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What is the best way to give a Lovenox shot to limit bleeding and how to stop bleeding if it occurs?

My father is on Lovenox to break up a Pulmonary Embolism. I have 2 questions, 1) Is there a trick/method to give the shot in a way that there is little to no bleeding, and 2) If there is bleeding, it seems to continue for quite some time as this is a blood thinner and one of the side effects. I just tried folding up a gauze pad to make it about a 1/2 inch thick and then taped that to the injection site and that seemed to stop the bleeding.
Thank you for your question and I recommend that you speak with your doctor about your concern. Lovenox (enoxaparin) is a very effective blood thinner that can be given to those who need it for one reason or another. If your father has a pulmonary embolus, that explains the need, as the blood thinner can help the body to "break up" the embolus and prevent it from growing--which could be a life threatening problem. Unfortunately, bleeding is one of the common problems from blood thinners. This bleeding can range from nuisance bleeding after a person gets a shot to more threatening and concerning bleeds in different body parts. Each of these need to be treated in the correct manner, which can sometimes require a doctor to help you get the care that you need, as some of these can be very worrisome. For mild bleeding after you give the shot, pressure is probably one of the best things that you can do, as this will help the body to clot off the site. Obviously, you may need to hold pressure for a minute or two, but you should discuss this problem with your doctor if it takes too much time for the bleeding to stop, as this could indicate a dosing problem. Please speak with your doctor.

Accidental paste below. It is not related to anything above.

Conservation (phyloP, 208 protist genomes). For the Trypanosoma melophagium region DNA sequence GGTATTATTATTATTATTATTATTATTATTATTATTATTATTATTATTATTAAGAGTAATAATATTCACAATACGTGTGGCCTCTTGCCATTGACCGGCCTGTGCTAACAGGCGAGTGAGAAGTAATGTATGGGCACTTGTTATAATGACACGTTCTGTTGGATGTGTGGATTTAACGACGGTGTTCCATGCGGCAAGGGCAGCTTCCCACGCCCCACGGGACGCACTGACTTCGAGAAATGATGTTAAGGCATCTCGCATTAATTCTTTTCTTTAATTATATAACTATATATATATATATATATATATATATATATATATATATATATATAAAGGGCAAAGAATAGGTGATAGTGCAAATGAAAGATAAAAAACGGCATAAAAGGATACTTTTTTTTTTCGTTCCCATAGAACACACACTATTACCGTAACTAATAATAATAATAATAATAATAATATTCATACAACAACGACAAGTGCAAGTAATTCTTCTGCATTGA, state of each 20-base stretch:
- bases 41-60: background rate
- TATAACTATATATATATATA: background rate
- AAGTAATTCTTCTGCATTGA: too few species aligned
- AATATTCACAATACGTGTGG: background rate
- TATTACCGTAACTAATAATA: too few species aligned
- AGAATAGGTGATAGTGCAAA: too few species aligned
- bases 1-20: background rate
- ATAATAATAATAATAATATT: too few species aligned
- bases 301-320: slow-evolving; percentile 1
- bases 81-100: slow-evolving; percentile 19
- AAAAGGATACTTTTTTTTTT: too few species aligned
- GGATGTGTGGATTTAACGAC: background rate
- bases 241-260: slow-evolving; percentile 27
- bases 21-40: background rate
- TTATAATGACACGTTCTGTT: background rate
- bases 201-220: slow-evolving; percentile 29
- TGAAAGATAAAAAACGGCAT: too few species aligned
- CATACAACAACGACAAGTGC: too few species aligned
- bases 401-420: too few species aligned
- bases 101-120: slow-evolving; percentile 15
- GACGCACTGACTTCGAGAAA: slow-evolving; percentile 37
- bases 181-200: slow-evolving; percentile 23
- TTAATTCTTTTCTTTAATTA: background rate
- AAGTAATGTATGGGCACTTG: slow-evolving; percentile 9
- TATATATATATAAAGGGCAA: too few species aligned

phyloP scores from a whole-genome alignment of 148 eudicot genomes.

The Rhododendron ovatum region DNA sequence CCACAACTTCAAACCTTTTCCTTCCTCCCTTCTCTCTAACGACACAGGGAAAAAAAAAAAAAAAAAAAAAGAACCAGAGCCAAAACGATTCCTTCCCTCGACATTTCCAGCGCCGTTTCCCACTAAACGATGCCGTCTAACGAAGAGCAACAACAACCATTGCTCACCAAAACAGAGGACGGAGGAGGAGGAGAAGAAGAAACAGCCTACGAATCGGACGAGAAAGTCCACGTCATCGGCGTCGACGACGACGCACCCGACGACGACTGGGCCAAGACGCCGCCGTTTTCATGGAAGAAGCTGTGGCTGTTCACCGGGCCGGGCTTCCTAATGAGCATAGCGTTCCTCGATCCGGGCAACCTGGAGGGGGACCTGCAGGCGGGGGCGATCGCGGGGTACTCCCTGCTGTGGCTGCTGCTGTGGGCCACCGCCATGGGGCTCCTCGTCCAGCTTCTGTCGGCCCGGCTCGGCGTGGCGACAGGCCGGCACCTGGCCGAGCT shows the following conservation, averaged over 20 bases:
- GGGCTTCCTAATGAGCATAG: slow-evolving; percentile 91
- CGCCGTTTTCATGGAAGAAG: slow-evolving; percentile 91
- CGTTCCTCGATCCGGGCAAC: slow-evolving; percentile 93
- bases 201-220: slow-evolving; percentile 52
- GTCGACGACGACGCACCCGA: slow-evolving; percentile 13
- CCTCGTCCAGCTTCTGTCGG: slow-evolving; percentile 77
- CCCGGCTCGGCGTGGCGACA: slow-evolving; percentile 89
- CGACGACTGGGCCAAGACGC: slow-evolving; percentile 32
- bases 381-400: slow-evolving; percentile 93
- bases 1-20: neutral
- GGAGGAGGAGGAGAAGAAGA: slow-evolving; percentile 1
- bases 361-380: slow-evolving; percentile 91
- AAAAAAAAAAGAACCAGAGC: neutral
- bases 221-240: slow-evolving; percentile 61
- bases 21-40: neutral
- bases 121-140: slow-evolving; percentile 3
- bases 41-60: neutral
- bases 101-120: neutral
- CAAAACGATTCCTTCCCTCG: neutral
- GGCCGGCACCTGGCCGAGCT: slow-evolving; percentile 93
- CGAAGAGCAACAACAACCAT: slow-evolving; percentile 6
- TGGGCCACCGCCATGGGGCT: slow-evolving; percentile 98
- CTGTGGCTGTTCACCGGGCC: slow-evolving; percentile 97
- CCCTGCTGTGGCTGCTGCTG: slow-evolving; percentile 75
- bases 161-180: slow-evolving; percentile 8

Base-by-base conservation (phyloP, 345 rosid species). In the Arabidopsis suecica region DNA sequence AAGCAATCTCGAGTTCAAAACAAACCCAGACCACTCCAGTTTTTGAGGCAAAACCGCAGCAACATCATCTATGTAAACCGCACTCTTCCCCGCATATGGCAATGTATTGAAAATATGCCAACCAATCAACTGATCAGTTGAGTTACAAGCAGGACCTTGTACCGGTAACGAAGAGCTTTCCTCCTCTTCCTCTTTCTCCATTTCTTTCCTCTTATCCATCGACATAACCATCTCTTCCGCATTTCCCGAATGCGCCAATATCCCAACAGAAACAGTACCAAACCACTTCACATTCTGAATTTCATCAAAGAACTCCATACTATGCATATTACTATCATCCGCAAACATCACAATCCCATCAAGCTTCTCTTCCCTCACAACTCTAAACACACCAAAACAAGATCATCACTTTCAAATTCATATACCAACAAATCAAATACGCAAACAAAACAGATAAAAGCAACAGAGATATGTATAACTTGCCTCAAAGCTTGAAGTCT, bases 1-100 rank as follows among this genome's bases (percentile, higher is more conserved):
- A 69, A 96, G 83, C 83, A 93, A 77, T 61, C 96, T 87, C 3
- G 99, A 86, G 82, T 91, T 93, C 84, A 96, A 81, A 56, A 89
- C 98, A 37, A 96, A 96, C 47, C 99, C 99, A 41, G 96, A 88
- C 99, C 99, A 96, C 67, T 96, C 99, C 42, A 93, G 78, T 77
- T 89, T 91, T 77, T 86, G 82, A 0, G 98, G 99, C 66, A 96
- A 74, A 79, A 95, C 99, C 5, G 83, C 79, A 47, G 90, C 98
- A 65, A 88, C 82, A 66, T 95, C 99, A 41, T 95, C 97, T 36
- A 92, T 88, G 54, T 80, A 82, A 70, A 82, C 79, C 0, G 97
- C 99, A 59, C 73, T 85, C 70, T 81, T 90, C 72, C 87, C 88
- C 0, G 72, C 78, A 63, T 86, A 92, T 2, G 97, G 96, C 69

This answer is for general informational purposes only and is not a substitute for professional medical advice.
If you think you may have a medical emergency, call your doctor or (in the United States) 911 immediately. Always seek the advice of your doctor before starting or changing treatment. Medical professionals who provide responses to health-related questions are intended third party beneficiaries with certain rights under Zocdoc’s Terms of Service.